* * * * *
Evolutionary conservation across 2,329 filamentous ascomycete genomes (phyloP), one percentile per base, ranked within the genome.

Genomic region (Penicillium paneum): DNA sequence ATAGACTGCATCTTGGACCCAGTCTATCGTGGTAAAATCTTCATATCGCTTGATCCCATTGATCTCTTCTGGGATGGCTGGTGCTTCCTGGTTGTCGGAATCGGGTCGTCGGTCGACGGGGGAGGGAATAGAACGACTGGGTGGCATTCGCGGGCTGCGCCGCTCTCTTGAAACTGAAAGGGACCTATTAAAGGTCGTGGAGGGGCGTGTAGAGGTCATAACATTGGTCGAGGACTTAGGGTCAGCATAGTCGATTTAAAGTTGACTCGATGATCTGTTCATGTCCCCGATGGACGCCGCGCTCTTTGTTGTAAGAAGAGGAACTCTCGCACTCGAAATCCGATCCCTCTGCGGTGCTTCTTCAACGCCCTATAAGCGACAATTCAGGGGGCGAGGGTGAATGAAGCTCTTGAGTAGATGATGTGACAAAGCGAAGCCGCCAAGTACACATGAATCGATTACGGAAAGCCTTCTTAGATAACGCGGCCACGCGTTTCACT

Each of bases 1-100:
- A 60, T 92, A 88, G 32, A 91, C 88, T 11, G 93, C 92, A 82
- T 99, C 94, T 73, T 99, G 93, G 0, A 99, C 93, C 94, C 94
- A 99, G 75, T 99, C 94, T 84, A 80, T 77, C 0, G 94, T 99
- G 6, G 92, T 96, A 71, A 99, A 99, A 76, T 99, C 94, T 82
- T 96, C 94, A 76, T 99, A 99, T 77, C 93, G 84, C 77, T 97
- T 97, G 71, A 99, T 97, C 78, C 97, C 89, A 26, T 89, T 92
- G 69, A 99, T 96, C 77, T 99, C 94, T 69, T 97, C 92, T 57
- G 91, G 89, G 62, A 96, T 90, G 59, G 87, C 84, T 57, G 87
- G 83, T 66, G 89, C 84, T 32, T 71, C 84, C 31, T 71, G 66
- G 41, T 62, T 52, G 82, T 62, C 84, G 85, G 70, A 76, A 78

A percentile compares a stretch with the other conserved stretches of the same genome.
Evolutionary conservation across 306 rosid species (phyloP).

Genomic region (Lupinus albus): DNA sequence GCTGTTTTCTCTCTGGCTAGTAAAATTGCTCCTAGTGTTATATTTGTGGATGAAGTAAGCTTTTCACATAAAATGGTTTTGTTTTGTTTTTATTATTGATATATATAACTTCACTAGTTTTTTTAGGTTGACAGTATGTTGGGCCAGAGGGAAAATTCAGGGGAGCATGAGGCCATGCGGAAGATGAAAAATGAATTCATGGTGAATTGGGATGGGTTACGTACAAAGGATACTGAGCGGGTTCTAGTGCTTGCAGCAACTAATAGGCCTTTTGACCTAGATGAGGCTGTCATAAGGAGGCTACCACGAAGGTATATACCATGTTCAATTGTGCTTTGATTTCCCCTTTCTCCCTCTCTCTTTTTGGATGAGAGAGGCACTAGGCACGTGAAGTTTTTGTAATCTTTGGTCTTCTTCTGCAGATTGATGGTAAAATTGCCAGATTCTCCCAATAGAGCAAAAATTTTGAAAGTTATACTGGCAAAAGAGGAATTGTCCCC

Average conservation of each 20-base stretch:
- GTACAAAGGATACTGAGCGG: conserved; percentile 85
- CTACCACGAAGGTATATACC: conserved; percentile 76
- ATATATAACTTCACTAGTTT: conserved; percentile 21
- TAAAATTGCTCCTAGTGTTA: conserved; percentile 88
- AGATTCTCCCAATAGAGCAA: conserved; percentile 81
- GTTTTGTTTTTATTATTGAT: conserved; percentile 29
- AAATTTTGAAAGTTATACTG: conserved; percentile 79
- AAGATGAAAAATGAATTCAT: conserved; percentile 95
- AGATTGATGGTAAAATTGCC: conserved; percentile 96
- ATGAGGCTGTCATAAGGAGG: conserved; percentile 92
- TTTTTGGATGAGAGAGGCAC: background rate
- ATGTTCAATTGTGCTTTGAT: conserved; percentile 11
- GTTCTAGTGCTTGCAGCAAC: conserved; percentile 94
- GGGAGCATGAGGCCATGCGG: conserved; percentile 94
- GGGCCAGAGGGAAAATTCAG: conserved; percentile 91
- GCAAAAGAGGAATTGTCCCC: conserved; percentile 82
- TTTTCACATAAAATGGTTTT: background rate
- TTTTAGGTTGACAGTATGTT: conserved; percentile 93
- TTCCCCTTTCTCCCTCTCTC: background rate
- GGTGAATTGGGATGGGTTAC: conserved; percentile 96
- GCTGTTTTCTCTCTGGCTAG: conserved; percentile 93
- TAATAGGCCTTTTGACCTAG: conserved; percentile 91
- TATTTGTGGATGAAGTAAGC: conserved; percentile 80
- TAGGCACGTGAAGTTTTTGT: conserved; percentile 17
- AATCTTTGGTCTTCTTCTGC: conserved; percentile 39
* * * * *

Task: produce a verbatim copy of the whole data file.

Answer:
Evolutionary conservation across 2,329 filamentous ascomycete genomes (phyloP), one percentile per base, ranked within the genome.

Genomic region (Penicillium paneum): DNA sequence ATAGACTGCATCTTGGACCCAGTCTATCGTGGTAAAATCTTCATATCGCTTGATCCCATTGATCTCTTCTGGGATGGCTGGTGCTTCCTGGTTGTCGGAATCGGGTCGTCGGTCGACGGGGGAGGGAATAGAACGACTGGGTGGCATTCGCGGGCTGCGCCGCTCTCTTGAAACTGAAAGGGACCTATTAAAGGTCGTGGAGGGGCGTGTAGAGGTCATAACATTGGTCGAGGACTTAGGGTCAGCATAGTCGATTTAAAGTTGACTCGATGATCTGTTCATGTCCCCGATGGACGCCGCGCTCTTTGTTGTAAGAAGAGGAACTCTCGCACTCGAAATCCGATCCCTCTGCGGTGCTTCTTCAACGCCCTATAAGCGACAATTCAGGGGGCGAGGGTGAATGAAGCTCTTGAGTAGATGATGTGACAAAGCGAAGCCGCCAAGTACACATGAATCGATTACGGAAAGCCTTCTTAGATAACGCGGCCACGCGTTTCACT

Each of bases 1-100:
- A 60, T 92, A 88, G 32, A 91, C 88, T 11, G 93, C 92, A 82
- T 99, C 94, T 73, T 99, G 93, G 0, A 99, C 93, C 94, C 94
- A 99, G 75, T 99, C 94, T 84, A 80, T 77, C 0, G 94, T 99
- G 6, G 92, T 96, A 71, A 99, A 99, A 76, T 99, C 94, T 82
- T 96, C 94, A 76, T 99, A 99, T 77, C 93, G 84, C 77, T 97
- T 97, G 71, A 99, T 97, C 78, C 97, C 89, A 26, T 89, T 92
- G 69, A 99, T 96, C 77, T 99, C 94, T 69, T 97, C 92, T 57
- G 91, G 89, G 62, A 96, T 90, G 59, G 87, C 84, T 57, G 87
- G 83, T 66, G 89, C 84, T 32, T 71, C 84, C 31, T 71, G 66
- G 41, T 62, T 52, G 82, T 62, C 84, G 85, G 70, A 76, A 78

A percentile compares a stretch with the other conserved stretches of the same genome.
Evolutionary conservation across 306 rosid species (phyloP).

Genomic region (Lupinus albus): DNA sequence GCTGTTTTCTCTCTGGCTAGTAAAATTGCTCCTAGTGTTATATTTGTGGATGAAGTAAGCTTTTCACATAAAATGGTTTTGTTTTGTTTTTATTATTGATATATATAACTTCACTAGTTTTTTTAGGTTGACAGTATGTTGGGCCAGAGGGAAAATTCAGGGGAGCATGAGGCCATGCGGAAGATGAAAAATGAATTCATGGTGAATTGGGATGGGTTACGTACAAAGGATACTGAGCGGGTTCTAGTGCTTGCAGCAACTAATAGGCCTTTTGACCTAGATGAGGCTGTCATAAGGAGGCTACCACGAAGGTATATACCATGTTCAATTGTGCTTTGATTTCCCCTTTCTCCCTCTCTCTTTTTGGATGAGAGAGGCACTAGGCACGTGAAGTTTTTGTAATCTTTGGTCTTCTTCTGCAGATTGATGGTAAAATTGCCAGATTCTCCCAATAGAGCAAAAATTTTGAAAGTTATACTGGCAAAAGAGGAATTGTCCCC

Average conservation of each 20-base stretch:
- GTACAAAGGATACTGAGCGG: conserved; percentile 85
- CTACCACGAAGGTATATACC: conserved; percentile 76
- ATATATAACTTCACTAGTTT: conserved; percentile 21
- TAAAATTGCTCCTAGTGTTA: conserved; percentile 88
- AGATTCTCCCAATAGAGCAA: conserved; percentile 81
- GTTTTGTTTTTATTATTGAT: conserved; percentile 29
- AAATTTTGAAAGTTATACTG: conserved; percentile 79
- AAGATGAAAAATGAATTCAT: conserved; percentile 95
- AGATTGATGGTAAAATTGCC: conserved; percentile 96
- ATGAGGCTGTCATAAGGAGG: conserved; percentile 92
- TTTTTGGATGAGAGAGGCAC: background rate
- ATGTTCAATTGTGCTTTGAT: conserved; percentile 11
- GTTCTAGTGCTTGCAGCAAC: conserved; percentile 94
- GGGAGCATGAGGCCATGCGG: conserved; percentile 94
- GGGCCAGAGGGAAAATTCAG: conserved; percentile 91
- GCAAAAGAGGAATTGTCCCC: conserved; percentile 82
- TTTTCACATAAAATGGTTTT: background rate
- TTTTAGGTTGACAGTATGTT: conserved; percentile 93
- TTCCCCTTTCTCCCTCTCTC: background rate
- GGTGAATTGGGATGGGTTAC: conserved; percentile 96
- GCTGTTTTCTCTCTGGCTAG: conserved; percentile 93
- TAATAGGCCTTTTGACCTAG: conserved; percentile 91
- TATTTGTGGATGAAGTAAGC: conserved; percentile 80
- TAGGCACGTGAAGTTTTTGT: conserved; percentile 17
- AATCTTTGGTCTTCTTCTGC: conserved; percentile 39